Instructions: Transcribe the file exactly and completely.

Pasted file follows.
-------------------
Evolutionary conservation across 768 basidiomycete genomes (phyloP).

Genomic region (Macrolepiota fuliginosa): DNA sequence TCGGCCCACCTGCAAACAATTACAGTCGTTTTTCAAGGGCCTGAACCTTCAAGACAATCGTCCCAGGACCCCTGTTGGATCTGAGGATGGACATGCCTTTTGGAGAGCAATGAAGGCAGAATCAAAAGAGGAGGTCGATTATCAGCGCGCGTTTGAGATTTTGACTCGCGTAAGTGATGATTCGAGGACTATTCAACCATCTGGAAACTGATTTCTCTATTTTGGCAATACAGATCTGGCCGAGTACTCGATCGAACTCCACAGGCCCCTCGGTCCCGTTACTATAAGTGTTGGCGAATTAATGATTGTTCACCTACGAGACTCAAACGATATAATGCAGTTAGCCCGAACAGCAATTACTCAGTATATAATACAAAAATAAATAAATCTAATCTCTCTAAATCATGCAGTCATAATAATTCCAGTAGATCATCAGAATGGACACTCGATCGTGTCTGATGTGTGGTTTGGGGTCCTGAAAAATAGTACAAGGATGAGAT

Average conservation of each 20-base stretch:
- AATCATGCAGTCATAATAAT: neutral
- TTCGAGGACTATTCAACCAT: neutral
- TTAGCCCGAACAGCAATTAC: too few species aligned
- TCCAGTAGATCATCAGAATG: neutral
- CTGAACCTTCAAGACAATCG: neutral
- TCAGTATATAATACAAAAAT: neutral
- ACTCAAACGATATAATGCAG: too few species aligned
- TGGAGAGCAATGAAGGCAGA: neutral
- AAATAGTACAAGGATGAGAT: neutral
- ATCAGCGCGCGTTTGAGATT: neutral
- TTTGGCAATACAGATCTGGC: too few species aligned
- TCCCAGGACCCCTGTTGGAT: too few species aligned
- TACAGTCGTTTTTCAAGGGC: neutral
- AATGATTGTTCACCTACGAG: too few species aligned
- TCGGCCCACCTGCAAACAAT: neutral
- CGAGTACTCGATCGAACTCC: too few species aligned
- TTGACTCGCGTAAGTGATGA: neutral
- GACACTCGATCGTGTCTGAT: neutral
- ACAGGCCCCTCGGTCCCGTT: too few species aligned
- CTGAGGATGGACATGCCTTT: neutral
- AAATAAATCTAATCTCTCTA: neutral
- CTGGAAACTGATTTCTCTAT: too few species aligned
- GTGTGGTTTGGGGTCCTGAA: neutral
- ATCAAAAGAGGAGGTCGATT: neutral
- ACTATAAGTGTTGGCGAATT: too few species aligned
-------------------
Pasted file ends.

Evolutionary conservation across 768 basidiomycete genomes (phyloP).

Genomic region (Macrolepiota fuliginosa): DNA sequence TCGGCCCACCTGCAAACAATTACAGTCGTTTTTCAAGGGCCTGAACCTTCAAGACAATCGTCCCAGGACCCCTGTTGGATCTGAGGATGGACATGCCTTTTGGAGAGCAATGAAGGCAGAATCAAAAGAGGAGGTCGATTATCAGCGCGCGTTTGAGATTTTGACTCGCGTAAGTGATGATTCGAGGACTATTCAACCATCTGGAAACTGATTTCTCTATTTTGGCAATACAGATCTGGCCGAGTACTCGATCGAACTCCACAGGCCCCTCGGTCCCGTTACTATAAGTGTTGGCGAATTAATGATTGTTCACCTACGAGACTCAAACGATATAATGCAGTTAGCCCGAACAGCAATTACTCAGTATATAATACAAAAATAAATAAATCTAATCTCTCTAAATCATGCAGTCATAATAATTCCAGTAGATCATCAGAATGGACACTCGATCGTGTCTGATGTGTGGTTTGGGGTCCTGAAAAATAGTACAAGGATGAGAT

Average conservation of each 20-base stretch:
- AATCATGCAGTCATAATAAT: neutral
- TTCGAGGACTATTCAACCAT: neutral
- TTAGCCCGAACAGCAATTAC: too few species aligned
- TCCAGTAGATCATCAGAATG: neutral
- CTGAACCTTCAAGACAATCG: neutral
- TCAGTATATAATACAAAAAT: neutral
- ACTCAAACGATATAATGCAG: too few species aligned
- TGGAGAGCAATGAAGGCAGA: neutral
- AAATAGTACAAGGATGAGAT: neutral
- ATCAGCGCGCGTTTGAGATT: neutral
- TTTGGCAATACAGATCTGGC: too few species aligned
- TCCCAGGACCCCTGTTGGAT: too few species aligned
- TACAGTCGTTTTTCAAGGGC: neutral
- AATGATTGTTCACCTACGAG: too few species aligned
- TCGGCCCACCTGCAAACAAT: neutral
- CGAGTACTCGATCGAACTCC: too few species aligned
- TTGACTCGCGTAAGTGATGA: neutral
- GACACTCGATCGTGTCTGAT: neutral
- ACAGGCCCCTCGGTCCCGTT: too few species aligned
- CTGAGGATGGACATGCCTTT: neutral
- AAATAAATCTAATCTCTCTA: neutral
- CTGGAAACTGATTTCTCTAT: too few species aligned
- GTGTGGTTTGGGGTCCTGAA: neutral
- ATCAAAAGAGGAGGTCGATT: neutral
- ACTATAAGTGTTGGCGAATT: too few species aligned